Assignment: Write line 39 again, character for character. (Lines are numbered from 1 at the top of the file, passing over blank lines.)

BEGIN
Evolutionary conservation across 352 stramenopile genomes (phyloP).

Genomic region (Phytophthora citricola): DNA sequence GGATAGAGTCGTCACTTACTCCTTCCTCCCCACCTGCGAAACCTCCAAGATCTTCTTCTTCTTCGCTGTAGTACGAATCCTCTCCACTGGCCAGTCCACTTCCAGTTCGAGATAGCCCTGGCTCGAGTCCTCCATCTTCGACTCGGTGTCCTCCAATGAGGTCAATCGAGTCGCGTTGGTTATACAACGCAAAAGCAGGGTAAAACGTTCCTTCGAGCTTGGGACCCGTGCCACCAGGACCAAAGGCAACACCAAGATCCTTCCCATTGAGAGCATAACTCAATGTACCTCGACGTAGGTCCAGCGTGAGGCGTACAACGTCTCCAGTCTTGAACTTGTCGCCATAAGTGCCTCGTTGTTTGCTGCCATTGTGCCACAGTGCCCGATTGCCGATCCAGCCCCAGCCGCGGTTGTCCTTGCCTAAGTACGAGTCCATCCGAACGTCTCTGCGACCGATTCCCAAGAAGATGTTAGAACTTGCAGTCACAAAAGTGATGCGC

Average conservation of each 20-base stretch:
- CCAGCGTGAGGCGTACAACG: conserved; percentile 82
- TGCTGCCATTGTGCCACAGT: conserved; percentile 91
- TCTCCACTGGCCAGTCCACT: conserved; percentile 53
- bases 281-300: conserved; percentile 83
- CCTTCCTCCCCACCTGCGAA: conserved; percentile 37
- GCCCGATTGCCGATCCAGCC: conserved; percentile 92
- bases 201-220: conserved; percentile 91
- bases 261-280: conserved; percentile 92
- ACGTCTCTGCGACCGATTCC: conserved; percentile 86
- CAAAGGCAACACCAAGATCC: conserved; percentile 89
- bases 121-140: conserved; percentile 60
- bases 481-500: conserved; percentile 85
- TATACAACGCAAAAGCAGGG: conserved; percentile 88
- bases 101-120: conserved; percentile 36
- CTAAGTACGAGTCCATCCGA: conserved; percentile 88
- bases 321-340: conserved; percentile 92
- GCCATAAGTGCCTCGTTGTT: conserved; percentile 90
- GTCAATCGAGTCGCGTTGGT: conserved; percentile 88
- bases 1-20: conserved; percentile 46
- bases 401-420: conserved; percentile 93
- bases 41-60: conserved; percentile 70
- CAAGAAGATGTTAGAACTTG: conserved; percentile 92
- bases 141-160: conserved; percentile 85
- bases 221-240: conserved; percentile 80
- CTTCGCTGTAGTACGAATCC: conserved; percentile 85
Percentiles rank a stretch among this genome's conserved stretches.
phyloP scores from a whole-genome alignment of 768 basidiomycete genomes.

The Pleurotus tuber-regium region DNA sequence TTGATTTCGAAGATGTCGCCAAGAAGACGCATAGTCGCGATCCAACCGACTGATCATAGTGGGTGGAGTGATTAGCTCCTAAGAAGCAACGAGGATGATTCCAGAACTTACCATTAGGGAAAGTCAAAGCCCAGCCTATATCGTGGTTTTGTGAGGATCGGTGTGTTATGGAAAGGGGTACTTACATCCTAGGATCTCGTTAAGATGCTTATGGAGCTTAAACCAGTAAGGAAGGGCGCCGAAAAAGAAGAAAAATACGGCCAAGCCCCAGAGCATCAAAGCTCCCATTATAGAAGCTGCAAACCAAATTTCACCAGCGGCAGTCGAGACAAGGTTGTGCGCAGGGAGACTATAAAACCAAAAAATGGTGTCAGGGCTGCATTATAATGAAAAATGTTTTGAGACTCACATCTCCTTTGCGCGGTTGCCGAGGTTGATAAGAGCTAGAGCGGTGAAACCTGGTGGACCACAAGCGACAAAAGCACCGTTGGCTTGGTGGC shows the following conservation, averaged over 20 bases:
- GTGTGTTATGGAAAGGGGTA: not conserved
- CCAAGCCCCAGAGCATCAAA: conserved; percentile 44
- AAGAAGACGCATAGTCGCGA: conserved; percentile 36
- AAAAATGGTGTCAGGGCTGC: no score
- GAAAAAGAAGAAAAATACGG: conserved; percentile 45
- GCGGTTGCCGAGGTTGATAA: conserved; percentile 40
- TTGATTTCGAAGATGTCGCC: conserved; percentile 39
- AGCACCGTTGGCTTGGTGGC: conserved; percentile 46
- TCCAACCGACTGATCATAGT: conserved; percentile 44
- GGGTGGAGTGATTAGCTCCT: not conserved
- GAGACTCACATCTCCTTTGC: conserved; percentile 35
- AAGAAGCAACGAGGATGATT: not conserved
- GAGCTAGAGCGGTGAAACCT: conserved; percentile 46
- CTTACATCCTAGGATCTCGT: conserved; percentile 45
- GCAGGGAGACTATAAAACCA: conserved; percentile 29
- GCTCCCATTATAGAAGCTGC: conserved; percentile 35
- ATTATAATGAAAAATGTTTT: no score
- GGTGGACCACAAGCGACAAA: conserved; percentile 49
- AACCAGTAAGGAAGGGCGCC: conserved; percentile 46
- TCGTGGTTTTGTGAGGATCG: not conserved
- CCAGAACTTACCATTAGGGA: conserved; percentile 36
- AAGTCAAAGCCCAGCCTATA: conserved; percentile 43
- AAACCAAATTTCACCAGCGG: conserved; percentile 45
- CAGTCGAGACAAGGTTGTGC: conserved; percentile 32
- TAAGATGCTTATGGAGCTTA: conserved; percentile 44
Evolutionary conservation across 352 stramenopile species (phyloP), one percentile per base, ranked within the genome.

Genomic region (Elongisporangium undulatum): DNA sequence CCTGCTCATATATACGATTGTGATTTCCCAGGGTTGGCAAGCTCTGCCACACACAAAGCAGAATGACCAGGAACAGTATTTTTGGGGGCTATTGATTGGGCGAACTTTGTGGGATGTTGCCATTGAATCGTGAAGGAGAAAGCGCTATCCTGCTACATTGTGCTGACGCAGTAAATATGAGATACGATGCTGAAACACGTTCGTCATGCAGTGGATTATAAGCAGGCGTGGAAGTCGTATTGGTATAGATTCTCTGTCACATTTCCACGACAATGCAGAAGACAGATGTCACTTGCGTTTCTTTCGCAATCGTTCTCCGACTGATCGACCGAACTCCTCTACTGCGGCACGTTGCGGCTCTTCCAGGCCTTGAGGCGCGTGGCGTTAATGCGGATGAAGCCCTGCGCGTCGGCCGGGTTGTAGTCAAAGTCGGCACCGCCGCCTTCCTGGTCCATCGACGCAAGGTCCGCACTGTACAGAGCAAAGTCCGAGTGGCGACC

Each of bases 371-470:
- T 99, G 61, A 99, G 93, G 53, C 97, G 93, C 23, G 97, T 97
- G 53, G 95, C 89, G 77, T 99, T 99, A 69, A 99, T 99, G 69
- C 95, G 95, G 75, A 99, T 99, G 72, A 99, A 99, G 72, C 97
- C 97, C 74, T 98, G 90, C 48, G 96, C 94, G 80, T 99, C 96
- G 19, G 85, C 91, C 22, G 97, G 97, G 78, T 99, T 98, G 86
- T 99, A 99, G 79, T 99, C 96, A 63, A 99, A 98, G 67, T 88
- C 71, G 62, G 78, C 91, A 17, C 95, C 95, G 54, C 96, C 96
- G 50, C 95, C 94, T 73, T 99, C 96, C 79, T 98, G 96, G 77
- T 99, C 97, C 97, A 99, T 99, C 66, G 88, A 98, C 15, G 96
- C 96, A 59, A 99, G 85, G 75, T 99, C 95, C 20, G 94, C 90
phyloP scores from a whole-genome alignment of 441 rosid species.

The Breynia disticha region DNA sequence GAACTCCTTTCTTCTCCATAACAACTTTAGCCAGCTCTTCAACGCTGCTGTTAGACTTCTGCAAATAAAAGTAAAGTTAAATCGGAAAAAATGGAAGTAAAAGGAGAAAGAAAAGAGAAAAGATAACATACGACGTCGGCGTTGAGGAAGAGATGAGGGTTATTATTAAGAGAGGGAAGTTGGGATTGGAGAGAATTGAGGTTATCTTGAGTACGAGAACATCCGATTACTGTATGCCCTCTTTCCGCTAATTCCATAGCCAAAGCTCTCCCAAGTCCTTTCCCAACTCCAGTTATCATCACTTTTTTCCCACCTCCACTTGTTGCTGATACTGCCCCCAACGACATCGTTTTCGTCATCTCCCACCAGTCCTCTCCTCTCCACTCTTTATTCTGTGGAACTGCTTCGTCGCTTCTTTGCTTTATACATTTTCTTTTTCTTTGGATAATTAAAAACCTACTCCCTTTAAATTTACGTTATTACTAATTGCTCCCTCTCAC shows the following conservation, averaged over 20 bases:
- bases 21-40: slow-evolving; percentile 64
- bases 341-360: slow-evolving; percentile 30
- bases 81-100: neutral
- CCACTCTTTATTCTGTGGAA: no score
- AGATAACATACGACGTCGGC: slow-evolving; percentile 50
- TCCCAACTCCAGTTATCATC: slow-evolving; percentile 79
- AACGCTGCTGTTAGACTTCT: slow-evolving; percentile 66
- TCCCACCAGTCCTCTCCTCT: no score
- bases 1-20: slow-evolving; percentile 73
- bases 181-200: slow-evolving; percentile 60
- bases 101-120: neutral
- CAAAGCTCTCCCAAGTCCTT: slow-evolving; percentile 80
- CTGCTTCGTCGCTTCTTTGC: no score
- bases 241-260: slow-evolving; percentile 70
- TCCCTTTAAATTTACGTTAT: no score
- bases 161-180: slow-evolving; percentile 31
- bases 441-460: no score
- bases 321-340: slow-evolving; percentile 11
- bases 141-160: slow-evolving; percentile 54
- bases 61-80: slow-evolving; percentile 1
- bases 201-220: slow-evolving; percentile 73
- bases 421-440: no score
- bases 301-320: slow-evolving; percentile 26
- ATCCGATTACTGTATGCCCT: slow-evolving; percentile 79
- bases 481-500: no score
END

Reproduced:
- AGCACCGTTGGCTTGGTGGC: conserved; percentile 46